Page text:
Joe de Sena: It clears your mind, right? Because what I like to describe to people is all the things that are unimportant, things that you are asking about that makes you upset and stress you out, they all go away and when you get to the place, it might be on day 1, day 2, day 3, at some point I will get to a place where I just want water, food and shelter and when you get there, that’s very refreshing because it’s like nothing lese matters.
Brett McKay: Okay, you did all these endurance events and you are – in your DNA, to e gritty and look for challenges, so how did the idea for the Spartan race come up? Was it something you wanted to do for yourself or was it like, I want to share this with other people?
Joe de Sena: I think it was more of a share, I think we were really interested in can we toughen other people up? Again going back to own ing your business and a lot of this philosophy in the book comes from owning my own business, you get frustrated when you hire people and you hire those people and they don’t show up for work, they don’t work as hard as you would like, but then you find some great ones and for me, especially when we were running business that required physical labor, those were people typically from another country and typically from a country where they had a tough upbringing, and so you see those people versus us Americans, I can’t even keep up with these guys, or women. They outwork me any day of the week and so that’s embarrassing for an American. How do we toughen up our society, our culture and so that’s what was deep rooted in the decision to start Spartan race.
Brett McKay: I mean that’s what you hope people to get out of the – like, they are going to go and they are going to have a good experience, it’s fun, right, to brawl around the mud and do obstacles and things like that, but what is it hat you really, you want people to toughen up or is there something else you want people to get out of your races?
Joe de Sena: Yeah, I mean toughen up is one part of it and the thing we are most interested in is changing people’s frame of reference. So, going back to the example I just gave, of let’s get back to water, food and shelter as the only things we desire when you are out on that race. If you can get to that place, only the kids screaming or the coffee is too cold or the car doesn’t start or any of the things that we deal with on a daily basis that in the proper frame of reference are no big deal but in the wrong frame of reference are disaster that set us off when we start fights in our relationships over them. Your life becomes better, the world becomes a better place if we can get everybody in the right frame of reference and I think in our current world which is awesome right, to have all the abundance we have. I just look at my dog, we are animals just like my dog. My dog got lost, we were 24 hours into it, we live within 30,000 acres of land here, so finding a dog is like finding the plane that we still haven’t found.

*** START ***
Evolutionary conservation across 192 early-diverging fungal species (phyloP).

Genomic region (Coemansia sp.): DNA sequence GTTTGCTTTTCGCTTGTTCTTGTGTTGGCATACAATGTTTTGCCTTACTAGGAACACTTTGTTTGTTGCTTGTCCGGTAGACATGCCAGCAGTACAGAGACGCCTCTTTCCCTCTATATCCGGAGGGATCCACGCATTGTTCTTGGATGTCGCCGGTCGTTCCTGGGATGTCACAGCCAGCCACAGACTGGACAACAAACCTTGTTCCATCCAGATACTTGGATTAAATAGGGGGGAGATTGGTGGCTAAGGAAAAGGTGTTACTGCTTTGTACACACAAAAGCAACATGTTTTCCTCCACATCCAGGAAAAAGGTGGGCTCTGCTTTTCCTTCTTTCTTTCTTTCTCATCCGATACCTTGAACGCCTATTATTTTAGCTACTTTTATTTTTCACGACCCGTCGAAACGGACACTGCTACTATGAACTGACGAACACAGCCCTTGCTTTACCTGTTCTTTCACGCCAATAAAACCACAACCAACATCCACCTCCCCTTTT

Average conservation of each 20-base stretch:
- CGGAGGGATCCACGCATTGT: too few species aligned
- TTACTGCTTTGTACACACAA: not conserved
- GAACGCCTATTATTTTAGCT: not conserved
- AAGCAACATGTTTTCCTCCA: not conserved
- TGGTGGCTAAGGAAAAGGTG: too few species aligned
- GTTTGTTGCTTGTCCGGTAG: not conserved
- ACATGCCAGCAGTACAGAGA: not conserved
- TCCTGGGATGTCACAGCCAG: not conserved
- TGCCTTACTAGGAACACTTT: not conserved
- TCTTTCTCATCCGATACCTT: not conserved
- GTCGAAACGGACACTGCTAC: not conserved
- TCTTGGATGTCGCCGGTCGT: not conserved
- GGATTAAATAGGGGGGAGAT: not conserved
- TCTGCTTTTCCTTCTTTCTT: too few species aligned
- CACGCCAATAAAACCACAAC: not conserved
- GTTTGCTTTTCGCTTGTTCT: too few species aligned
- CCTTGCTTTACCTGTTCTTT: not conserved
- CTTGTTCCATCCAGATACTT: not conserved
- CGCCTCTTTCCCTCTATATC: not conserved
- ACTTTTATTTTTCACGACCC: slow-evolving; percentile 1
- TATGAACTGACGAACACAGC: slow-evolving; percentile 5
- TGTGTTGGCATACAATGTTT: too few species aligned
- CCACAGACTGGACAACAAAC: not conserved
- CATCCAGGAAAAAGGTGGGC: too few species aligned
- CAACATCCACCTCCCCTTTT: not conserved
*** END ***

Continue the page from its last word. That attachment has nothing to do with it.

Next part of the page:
Brett McKay: We, my wife and I call Vermont ‘Dog Haven,’ where every dog probably wants to be.
Joe de Sena: Yeah, so my dog is gone, can’t find, she got a leash on it and I call up an expert that’s got tracking bloodhounds and I said, I am concerned the dog is going to get stuck with the leash on a log or something, I will be out there hiking a year from now to find a bag of bones tied to a leash and I am going to lose my stuff. So, this is most interesting to me, the woman on the other end of the phone says, don’t worry, two days into it that dog will go back to being an animal and will chew through the leash. And that’s really interesting to me because she has forgotten – she is behind me right now, you can’t see her, this dog, she has forgotten how to be an animal right? We have forgotten how to be animals and certainly being an animal has some negatives but it has got some massive positives too. You just become more gritty, the term you used, you have got proper frames of reference. You really understand what’s important and what’s not, and so I think we need more of that. I think the whole world has gone through this evolution of faster, easier, better, and Spartan race really is an attempt, maybe that’s not better, maybe faster and easier is not better, maybe delaying gratification is better, maybe making it a little harder on ourselves is better, so that’s what this is about.
Brett McKay: I guess maybe this one of the questions I had, why do you think there is sudden uptake in interest for the Spartan race, I mean through this philosophy through your spouse and your book, there are other obstacle races and tough challenges and people are paying money to be like physically miserable for a couple of hours.
Joe de Sena: Really authentics, I think in our DNA, it comes through, this is not just a business for us. But on the whole why people are participating because it feels really good and it’s addictive and I know because I got addicted to it, you clearly got addicted to it and so you get out there and you do it and you can’t re-create the feeling of being in the woods and sweating and get your heart pounding, you can’t re-create that in a gym. So one, it feels really good, two, I think we are very authentic, and three, let’s not forget social media. Social media has really changed the playing field for something to go viral. In the old days, the horse and carriage had to move that message from town to town, not it moves at the speed of light.